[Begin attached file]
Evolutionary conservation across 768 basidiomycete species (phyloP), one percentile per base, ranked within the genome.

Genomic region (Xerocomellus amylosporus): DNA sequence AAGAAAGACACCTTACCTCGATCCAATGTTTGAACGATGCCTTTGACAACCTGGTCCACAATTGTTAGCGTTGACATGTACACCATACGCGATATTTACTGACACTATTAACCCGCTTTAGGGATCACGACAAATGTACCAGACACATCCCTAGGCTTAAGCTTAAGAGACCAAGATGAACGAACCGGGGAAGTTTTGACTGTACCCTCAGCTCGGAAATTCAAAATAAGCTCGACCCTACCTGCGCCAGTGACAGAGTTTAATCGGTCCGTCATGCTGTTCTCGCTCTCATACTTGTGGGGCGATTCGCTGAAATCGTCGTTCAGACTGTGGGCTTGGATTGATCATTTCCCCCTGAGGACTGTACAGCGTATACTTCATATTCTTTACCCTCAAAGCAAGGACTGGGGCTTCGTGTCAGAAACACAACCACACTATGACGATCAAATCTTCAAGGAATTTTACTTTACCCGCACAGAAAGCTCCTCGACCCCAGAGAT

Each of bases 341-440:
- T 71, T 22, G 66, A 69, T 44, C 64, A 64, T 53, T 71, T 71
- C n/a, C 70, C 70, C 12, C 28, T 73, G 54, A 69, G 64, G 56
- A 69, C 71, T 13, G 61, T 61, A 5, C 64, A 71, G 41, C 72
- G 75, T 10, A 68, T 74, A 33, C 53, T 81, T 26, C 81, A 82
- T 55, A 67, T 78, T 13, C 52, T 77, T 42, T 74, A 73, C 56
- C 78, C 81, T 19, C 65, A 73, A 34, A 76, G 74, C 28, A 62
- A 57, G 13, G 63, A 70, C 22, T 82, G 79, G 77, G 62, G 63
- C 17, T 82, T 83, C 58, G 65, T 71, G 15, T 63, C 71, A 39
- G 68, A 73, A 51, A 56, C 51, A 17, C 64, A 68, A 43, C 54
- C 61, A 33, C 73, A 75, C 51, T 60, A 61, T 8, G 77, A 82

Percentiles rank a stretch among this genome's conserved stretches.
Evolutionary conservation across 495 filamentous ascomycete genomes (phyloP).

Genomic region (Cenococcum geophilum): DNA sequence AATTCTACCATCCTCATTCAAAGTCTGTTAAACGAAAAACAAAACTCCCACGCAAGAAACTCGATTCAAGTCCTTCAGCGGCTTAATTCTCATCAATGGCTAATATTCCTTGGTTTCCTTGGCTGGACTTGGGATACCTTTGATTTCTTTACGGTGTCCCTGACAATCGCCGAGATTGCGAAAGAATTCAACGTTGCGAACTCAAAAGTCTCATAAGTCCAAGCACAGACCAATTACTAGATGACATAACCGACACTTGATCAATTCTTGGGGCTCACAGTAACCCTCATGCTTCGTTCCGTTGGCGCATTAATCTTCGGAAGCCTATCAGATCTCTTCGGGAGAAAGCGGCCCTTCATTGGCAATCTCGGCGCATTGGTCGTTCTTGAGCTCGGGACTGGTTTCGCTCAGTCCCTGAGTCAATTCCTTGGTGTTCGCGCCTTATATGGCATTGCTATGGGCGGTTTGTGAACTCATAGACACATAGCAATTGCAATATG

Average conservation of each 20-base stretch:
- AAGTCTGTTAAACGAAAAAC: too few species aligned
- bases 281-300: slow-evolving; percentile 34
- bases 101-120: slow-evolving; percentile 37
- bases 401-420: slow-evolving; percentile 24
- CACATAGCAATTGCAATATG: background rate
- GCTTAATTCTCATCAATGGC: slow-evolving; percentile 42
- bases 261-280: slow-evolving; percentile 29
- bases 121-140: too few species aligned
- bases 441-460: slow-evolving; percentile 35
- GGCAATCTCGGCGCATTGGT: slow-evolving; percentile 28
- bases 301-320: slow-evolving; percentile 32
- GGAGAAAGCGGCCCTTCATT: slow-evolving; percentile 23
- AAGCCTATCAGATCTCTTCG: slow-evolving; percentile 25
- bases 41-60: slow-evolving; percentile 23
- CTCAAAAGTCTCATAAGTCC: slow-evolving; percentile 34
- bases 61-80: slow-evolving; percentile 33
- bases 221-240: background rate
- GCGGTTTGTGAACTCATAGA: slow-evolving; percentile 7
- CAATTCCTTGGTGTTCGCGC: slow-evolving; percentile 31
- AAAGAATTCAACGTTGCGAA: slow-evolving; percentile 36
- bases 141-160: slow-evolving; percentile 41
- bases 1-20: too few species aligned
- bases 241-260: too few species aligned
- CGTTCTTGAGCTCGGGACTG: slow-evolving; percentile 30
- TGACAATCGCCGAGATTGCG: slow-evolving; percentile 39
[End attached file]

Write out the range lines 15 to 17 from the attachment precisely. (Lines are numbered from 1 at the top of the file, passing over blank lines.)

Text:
Evolutionary conservation across 495 filamentous ascomycete genomes (phyloP).

Genomic region (Cenococcum geophilum): DNA sequence AATTCTACCATCCTCATTCAAAGTCTGTTAAACGAAAAACAAAACTCCCACGCAAGAAACTCGATTCAAGTCCTTCAGCGGCTTAATTCTCATCAATGGCTAATATTCCTTGGTTTCCTTGGCTGGACTTGGGATACCTTTGATTTCTTTACGGTGTCCCTGACAATCGCCGAGATTGCGAAAGAATTCAACGTTGCGAACTCAAAAGTCTCATAAGTCCAAGCACAGACCAATTACTAGATGACATAACCGACACTTGATCAATTCTTGGGGCTCACAGTAACCCTCATGCTTCGTTCCGTTGGCGCATTAATCTTCGGAAGCCTATCAGATCTCTTCGGGAGAAAGCGGCCCTTCATTGGCAATCTCGGCGCATTGGTCGTTCTTGAGCTCGGGACTGGTTTCGCTCAGTCCCTGAGTCAATTCCTTGGTGTTCGCGCCTTATATGGCATTGCTATGGGCGGTTTGTGAACTCATAGACACATAGCAATTGCAATATG

Average conservation of each 20-base stretch: